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What is the immune system?–
The immune system is a network of cells and proteins that defends the body against infection.
If bacteria, a virus or other foreign substance enters the body, white blood cells identify it and produce antibodies and other responses to the infection. They also ‘remember’ the attack so they can fight it more easily next time.(Paid link)
A baby’s immune system is immature when they are born. It develops throughout life as they are exposed to different germs that can cause disease.
The immune system in babies: How Does It Work?
Antibodies are passed from mother to baby through the placenta during the third trimester (last 3 months of pregnancy). This gives the baby some protection when they are born. The type and amount of antibodies passed to the baby depends on the mother’s own level of immunity.
During birth, bacteria from the mother’s vagina is passed on to the baby. This helps to build the colony of bacteria in the gut that contributes to their immunity.
After birth, more antibodies are passed on to the baby in colostrum and in breast milk. But babies’ immune systems are still not as strong as adults’. Premature babies are at greater risk of infection because their immune systems are even more immature and they haven’t had as many antibodies passed to them from their mothers.
Babies produce their own antibodies every time they are exposed to a virus or germ, but it takes time for this immunity to fully develop.
The passive immunity passed on from the mother at birth also doesn’t last long and will start to decrease in the first few weeks and months after birth.–
How to Boost Your Baby’s Immune System
Each time your baby gets sick, they are developing new antibodies that will protect them in the future. In the meantime, there are some important things you can do to protect your baby. Here is a handy list to keep in mind:
Breastfed babies have fewer infections and get better more quickly than formula-fed babies. However, breastfeeding cannot protect your baby from serious, life-threatening infections like polio, diphtheria or measles. Also, for mothers who are unable to breastfeed or who choose not to, infant formula is a healthy alternative.
What About Vaccination?
Vaccinating children is the safest and most effective way to protect them against serious disease.
Vaccination causes an immune response in the same way that a virus or bacteria would. It means that if your child comes into contact with the real disease in future, their immune system will recognise the germ and respond fast enough to fight off the disease or prevent serious complications.
Pregnant women are vaccinated for whooping cough in their third trimester so they will pass on immunity to their babies.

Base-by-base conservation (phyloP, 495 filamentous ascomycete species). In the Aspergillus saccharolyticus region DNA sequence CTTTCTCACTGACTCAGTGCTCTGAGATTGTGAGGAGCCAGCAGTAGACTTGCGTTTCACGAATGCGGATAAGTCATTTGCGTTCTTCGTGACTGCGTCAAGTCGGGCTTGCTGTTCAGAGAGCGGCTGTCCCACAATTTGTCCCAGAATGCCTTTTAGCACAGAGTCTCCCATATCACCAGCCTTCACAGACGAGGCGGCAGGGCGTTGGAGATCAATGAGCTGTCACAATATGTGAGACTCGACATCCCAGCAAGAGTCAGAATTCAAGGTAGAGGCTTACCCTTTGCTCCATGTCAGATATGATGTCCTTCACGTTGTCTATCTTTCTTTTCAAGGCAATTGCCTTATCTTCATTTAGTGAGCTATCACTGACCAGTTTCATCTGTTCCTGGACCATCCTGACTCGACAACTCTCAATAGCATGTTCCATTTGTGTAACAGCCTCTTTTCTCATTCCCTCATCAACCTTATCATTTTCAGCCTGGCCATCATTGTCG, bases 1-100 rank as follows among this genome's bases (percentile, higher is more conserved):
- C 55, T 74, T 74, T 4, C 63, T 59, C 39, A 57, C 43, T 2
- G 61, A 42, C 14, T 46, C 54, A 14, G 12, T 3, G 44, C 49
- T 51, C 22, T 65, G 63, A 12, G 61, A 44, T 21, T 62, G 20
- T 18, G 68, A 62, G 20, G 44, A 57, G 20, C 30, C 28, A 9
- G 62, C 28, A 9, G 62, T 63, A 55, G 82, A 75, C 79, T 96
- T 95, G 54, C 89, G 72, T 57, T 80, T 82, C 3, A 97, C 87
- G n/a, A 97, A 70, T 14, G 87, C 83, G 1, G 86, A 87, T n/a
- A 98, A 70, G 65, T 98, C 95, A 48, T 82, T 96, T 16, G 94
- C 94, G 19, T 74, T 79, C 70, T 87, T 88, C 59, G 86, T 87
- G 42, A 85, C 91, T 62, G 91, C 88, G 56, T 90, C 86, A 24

Your baby will have their first vaccinations at birth, then some more at 6 weeks, 4 months and 6 months and for the first few years of life.
Diet and supplements
Taking antibiotics can kill some of the gut bacteria that are important for immunity. Probiotics are often suggested as a way of boosting babies’ immunity after they have had antibiotics. Probiotics are safe to use in late pregnancy and after the baby is born. However, the evidence is mixed about if they have benefits for children or adults. Talk to your doctor before you consider giving probiotics to your baby.
In most cases, breast milk and formula provide all the vitamins and minerals your baby needs. Additional vitamin supplements are not recommended for babies.
Once your baby starts on solids, a variety of fresh foods including different types of pureed vegetables and fruits should be enough to keep the immune system healthy. Try to keep breastfeeding while you’re introducing solid food.
How breastfeeding boosts your immune system while breastfeeding
Mamas did you know breastfeeding your baby has tremendous benefits for you and your baby? Many times we focus only on the good it does for the baby, but moms -to -be it has tremendous benefits for you too. Let me show you how:
Breastfeeding reduces the risk of heart disease, osteoporosis, breast cancer, and ovarian and uterine cancer. Breastfeeding also increases the quantity of oxytocin in women’s bodies, ( Baby Center), making them feel more relaxed and less anxious.
Breastfeeding, according to one study, can reduce the risk of postpartum depression in 50%, which sounds fantastic. When you consider that depression can weaken your immune system and make you more susceptible to sickness, it’s easy to see how breastfeeding and a mother’s healthy immune system are linked.
Is it, however, effective in protecting you from a cold or the flu by boosting your immune system? Although there is no definitive evidence that breastfeeding impacts your immune system, the health benefits to you are numerous and might potentially keep you healthy.
Breastfeeding mothers need the support of everyone to sustain breastfeeding. Many persons can easily give up if they do not get the support they need. To help keep babies healthy, communities can take steps to support mothers who choose to breastfeed their babies. This can include offering paid leave and giving employees places and time to pump breast milk.
If you’re breastfeeding your baby or have any questions, never hesitate to talk with your pediatrician. If you can’t breastfeed, or for personal reasons choose not to, talk to your pediatrician about the many other ways to support your baby’s health. Remember, mama your choice to breastfeed is one of the best things you can do to build not only your baby but also your immune system.
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